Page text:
Warming up the Dutch way

Another article on warming up, this time focusing on the Dutch method. If you are going to do it, make sure your shooter knows what they’re doing, as I’ve heard a few horror stories!

Before every game, you should complete a warm-up with a shooter to get ready for the upcoming match. It is important to get a good warm up as it will affect your game. If you are alert and ready having done a successful warm-up then you will be able to stop shots in the first few minutes of the match, whereas if you are not prepared, the chances are you won’t do so well. When warming up you should focus on getting your feet moving and watching the ball into the save; copying what will happen during the actual game.



Getting warm

It is important that you warm up before you do a proper warm up! Your body needs to be ready for action, otherwise you could end up pulling a muscle before you have even started. Going for a jog before you stretch is a good idea as it will get your blood pumping and warm up your muscles.



Before you start taking any shots, it is important that you stretch your body, so that you don’t get injured during the game. Work on stretching your body from top to bottom; you can begin with your neck and shoulders, arms, then move down to your legs, doing the splits as well (if you need), before doing floor stretches for the back etc. Once you have stretched properly, you can pad up. It is also possible to do stretches in your kit to help.


Warming up without the helmet

In Holland and Belgium, most goalkeepers warm up without their helmet on, for low shots (I have also seen it done in France, with Julian Thuram of St Germain HC doing it at the EHL). The idea is that you get a better look at the ball, which helps with making eye contact and tracking the shot into the save. By practising this before the match, it will help you make saves with good eye contact; making saves by watching the ball into your equipment. Make sure that the person knows what they are doing, so you don’t get hurt. Before you start facing raised shots, put your helmet back on, unless the shooter is accurate enough with their shots!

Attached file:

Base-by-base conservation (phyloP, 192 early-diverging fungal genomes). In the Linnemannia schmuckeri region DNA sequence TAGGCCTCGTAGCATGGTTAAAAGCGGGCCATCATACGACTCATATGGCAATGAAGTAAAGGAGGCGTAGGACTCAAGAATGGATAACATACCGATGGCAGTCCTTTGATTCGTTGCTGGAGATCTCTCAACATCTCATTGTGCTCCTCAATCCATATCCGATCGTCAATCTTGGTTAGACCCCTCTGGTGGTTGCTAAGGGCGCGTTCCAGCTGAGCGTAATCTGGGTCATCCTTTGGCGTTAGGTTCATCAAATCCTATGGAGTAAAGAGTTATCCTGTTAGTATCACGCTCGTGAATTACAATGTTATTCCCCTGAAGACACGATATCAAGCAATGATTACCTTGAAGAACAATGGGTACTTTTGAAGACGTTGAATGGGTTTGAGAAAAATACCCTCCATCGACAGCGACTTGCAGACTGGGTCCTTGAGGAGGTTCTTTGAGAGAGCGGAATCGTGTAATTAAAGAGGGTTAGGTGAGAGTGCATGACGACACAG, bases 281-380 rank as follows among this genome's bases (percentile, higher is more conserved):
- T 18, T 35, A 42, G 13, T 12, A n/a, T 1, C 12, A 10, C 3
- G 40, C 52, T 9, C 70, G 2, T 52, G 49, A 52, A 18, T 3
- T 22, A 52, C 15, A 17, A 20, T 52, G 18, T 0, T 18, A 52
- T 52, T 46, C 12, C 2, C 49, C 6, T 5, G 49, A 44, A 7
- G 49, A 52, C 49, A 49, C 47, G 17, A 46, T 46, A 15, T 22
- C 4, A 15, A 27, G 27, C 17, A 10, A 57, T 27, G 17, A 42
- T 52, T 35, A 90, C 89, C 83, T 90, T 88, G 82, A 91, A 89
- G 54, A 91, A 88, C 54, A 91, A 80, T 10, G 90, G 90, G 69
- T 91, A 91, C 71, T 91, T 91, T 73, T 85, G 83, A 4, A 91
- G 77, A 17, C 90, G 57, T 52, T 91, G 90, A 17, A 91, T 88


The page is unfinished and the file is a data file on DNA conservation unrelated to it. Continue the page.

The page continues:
Starting low

It is important to start low with the shots to get your foot moving. Your feet are central to making saves; they provide the movement to get into position and are also part of how you balance for a good balance system when stopping shots (you need to have good balance to help control the rebound). Have the shooter take shots at your feet to begin with so you can work on turning away shots with your kickers. Slow paced shots to the sides will also help you with movement; moving across to block the shot in time.



Shots to the corners

Taking shots to the corners will help you stretch your muscles. This is important if you like making splits saves, or play on a weaker team where you have to make a lot of scrambling saves and could end getting injured by pulling a muscles. By having to stretch, you are forcing your muscles to extend and warming them up for these types of saves. Get the shooter to shoot to the sides, wide of your body, so that you have to push far into the save.



Raised shots

Now is probably the time to put your helmet back on! Again, it is important to practise facing raised shots because you are likely to see them during the game. Have the team mate shoot shots high enough to get the ball with your gloves; around stomach/shoulder, body height. If you want to stretch and extend to reach the ball, then you can get them to shoot outside the body and around head height, so you have to work for it.



The team warm-up

Once you have warmed up, you are now ready to get involved in the team warm-up. Even though they are not geared towards the goalkeeper, you still need to give 100% effort. Concentrate on making every save; focus on the ball, have a good stance and make sure you stop the ball. Team warm-ups are also a good time to talk with your team mates and work out routines, like during penalty corners; working out the defence.


3 thoughts on “Warming up the Dutch way”

  1. personally beeing a dutch keeper using this method i leave my helmet off even for raised balss durring the warm up, it helps the focus knowing you need to get the balls away. it is more of a risk but if the balls are oushed hard and true by your team mate it is beneficail. you only need a helmet for propper shots and drag fliks

  2. It crazy to even consider warming up without a helmet on. I coach at the English National Champions and the pace the ball is hit at in the National and European Leagues is fierce, but it doesn’t matter what level you play at the ball is harder and faster high or low.

    In a multi-ball warm up the ball can deflect off of upper balls up or down and to therefore ‘trust’ to deliver the right balls is expecting too much.



  3. another drill i like to do before matches is to remove my gloves (and maybe helmet if it’s too warm) and have someone flick the balls gently to either side for me to catch. i find this very reassuring and i feel that if i can catch and control the ball with the smaller surface of my hands then i should have no problem deflecting with the larger gloves.

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